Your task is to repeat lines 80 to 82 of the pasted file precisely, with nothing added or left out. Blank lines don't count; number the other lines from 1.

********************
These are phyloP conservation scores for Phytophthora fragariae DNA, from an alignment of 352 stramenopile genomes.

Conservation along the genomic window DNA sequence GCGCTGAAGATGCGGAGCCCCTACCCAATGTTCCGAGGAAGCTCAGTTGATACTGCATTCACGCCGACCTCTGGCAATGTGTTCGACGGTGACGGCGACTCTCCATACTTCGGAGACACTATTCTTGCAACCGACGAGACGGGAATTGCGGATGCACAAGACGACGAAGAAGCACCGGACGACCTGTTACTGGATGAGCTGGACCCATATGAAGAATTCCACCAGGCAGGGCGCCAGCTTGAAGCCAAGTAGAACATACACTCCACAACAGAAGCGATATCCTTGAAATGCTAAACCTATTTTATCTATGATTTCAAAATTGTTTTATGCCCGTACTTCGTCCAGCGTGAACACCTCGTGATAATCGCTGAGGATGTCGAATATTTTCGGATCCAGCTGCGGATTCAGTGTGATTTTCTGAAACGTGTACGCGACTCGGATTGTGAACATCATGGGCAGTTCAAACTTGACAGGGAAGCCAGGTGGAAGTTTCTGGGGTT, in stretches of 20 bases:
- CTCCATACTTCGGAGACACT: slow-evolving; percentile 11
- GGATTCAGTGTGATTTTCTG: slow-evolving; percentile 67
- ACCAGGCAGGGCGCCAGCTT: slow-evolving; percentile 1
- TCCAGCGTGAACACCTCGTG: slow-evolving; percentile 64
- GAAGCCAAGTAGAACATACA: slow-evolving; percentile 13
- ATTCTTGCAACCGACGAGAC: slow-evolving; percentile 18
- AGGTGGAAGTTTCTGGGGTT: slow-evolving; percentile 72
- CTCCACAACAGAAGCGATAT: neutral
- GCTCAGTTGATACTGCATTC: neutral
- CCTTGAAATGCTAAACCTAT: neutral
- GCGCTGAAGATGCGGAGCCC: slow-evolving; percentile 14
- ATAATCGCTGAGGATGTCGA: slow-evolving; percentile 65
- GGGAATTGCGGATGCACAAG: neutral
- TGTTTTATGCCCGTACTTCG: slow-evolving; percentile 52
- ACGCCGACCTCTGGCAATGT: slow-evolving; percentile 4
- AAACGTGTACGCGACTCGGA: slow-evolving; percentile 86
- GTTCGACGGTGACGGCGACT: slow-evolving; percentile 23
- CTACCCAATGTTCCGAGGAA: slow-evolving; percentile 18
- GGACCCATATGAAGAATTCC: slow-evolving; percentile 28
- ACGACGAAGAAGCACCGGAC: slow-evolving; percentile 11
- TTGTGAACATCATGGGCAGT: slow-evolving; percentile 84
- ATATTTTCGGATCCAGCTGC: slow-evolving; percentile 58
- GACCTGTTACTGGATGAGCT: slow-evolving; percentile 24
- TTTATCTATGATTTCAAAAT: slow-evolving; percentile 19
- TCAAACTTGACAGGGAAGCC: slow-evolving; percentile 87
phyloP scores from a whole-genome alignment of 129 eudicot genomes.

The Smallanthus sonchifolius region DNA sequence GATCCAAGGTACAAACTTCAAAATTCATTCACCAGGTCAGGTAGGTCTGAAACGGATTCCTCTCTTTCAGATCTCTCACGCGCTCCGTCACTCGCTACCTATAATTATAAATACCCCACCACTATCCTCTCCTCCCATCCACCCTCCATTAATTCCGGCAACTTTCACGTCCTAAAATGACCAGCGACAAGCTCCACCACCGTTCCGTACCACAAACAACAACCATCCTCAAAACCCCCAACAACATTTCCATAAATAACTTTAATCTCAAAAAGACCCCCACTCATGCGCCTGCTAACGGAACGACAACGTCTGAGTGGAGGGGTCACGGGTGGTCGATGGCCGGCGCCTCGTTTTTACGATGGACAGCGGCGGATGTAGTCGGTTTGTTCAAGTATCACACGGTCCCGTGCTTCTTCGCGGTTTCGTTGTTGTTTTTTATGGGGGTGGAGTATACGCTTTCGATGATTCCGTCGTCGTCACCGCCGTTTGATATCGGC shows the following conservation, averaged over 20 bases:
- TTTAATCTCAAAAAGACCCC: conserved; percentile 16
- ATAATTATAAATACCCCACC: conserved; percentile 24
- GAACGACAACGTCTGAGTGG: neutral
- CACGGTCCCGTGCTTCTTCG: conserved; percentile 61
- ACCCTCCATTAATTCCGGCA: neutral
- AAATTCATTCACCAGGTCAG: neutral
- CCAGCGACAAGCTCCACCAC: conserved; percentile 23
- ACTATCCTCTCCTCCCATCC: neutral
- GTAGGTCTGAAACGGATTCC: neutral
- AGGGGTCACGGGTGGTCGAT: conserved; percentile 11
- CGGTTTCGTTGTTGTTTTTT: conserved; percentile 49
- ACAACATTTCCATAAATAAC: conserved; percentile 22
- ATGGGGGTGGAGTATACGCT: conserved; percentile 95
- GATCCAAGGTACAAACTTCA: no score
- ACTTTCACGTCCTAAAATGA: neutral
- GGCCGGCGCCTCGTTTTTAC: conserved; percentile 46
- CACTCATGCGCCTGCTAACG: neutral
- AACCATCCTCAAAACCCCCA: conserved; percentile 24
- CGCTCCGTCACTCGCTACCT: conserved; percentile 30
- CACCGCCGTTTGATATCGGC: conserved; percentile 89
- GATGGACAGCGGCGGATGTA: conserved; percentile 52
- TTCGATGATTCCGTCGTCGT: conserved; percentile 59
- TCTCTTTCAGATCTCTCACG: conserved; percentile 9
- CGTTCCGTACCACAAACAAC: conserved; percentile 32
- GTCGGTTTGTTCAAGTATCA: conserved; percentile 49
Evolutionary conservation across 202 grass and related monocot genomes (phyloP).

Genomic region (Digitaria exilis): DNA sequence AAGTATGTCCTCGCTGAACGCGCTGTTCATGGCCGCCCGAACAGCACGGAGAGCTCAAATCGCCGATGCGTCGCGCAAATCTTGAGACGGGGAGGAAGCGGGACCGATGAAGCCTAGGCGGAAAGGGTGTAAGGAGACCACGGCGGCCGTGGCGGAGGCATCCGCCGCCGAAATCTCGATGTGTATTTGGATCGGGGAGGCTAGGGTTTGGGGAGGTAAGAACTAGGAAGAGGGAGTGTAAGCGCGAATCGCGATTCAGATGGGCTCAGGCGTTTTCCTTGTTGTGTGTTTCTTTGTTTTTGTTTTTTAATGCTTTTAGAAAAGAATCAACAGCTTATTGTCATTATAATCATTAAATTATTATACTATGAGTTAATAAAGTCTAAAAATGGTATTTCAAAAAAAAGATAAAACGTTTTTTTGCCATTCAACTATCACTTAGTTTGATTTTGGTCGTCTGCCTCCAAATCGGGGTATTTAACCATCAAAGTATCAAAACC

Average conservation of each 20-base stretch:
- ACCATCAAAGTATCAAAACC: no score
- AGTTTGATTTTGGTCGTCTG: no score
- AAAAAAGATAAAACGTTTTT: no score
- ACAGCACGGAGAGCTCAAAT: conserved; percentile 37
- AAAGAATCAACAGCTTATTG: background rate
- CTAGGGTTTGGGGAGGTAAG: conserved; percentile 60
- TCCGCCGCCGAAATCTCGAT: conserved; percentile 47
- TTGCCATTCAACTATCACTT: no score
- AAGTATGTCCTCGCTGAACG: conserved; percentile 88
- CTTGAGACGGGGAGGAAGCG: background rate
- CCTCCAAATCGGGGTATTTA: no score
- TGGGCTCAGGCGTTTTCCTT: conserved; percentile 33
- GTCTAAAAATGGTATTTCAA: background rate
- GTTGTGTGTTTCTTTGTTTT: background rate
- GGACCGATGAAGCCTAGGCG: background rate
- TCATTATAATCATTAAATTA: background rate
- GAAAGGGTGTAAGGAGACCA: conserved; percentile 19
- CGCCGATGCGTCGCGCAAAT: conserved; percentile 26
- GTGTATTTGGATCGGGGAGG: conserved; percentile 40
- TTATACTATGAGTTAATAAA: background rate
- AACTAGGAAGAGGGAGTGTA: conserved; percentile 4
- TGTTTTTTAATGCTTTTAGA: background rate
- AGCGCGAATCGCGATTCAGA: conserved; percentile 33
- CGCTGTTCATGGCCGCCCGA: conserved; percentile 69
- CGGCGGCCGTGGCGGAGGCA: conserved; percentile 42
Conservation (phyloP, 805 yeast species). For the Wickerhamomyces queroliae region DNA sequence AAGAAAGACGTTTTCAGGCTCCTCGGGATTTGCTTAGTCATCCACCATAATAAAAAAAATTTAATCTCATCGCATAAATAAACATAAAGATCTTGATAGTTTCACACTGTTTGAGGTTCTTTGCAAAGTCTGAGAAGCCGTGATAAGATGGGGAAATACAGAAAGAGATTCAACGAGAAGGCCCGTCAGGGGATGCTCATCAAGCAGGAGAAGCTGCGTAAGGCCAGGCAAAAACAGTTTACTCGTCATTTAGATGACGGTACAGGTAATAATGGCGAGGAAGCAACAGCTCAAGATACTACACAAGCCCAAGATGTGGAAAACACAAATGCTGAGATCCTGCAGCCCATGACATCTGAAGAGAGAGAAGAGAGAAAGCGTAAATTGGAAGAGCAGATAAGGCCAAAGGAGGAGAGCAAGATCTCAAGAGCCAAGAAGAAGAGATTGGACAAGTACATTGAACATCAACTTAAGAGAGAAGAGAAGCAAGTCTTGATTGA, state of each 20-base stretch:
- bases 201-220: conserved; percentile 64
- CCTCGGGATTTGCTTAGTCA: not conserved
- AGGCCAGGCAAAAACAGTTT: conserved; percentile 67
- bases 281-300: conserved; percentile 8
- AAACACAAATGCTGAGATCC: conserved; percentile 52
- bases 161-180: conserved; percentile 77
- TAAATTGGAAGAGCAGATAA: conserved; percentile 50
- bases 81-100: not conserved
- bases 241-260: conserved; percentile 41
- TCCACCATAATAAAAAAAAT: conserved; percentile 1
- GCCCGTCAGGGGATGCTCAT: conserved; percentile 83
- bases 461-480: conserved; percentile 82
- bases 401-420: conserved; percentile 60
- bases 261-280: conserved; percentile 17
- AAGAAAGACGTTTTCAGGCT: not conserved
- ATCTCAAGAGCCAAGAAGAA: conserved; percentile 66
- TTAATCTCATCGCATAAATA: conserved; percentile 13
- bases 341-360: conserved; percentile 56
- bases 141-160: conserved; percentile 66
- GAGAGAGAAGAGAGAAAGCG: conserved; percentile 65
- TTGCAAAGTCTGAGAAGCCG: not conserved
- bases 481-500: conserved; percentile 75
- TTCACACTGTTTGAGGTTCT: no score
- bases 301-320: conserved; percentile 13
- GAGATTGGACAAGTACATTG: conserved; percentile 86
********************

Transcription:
- AGCGCGAATCGCGATTCAGA: conserved; percentile 33
- CGCTGTTCATGGCCGCCCGA: conserved; percentile 69
- CGGCGGCCGTGGCGGAGGCA: conserved; percentile 42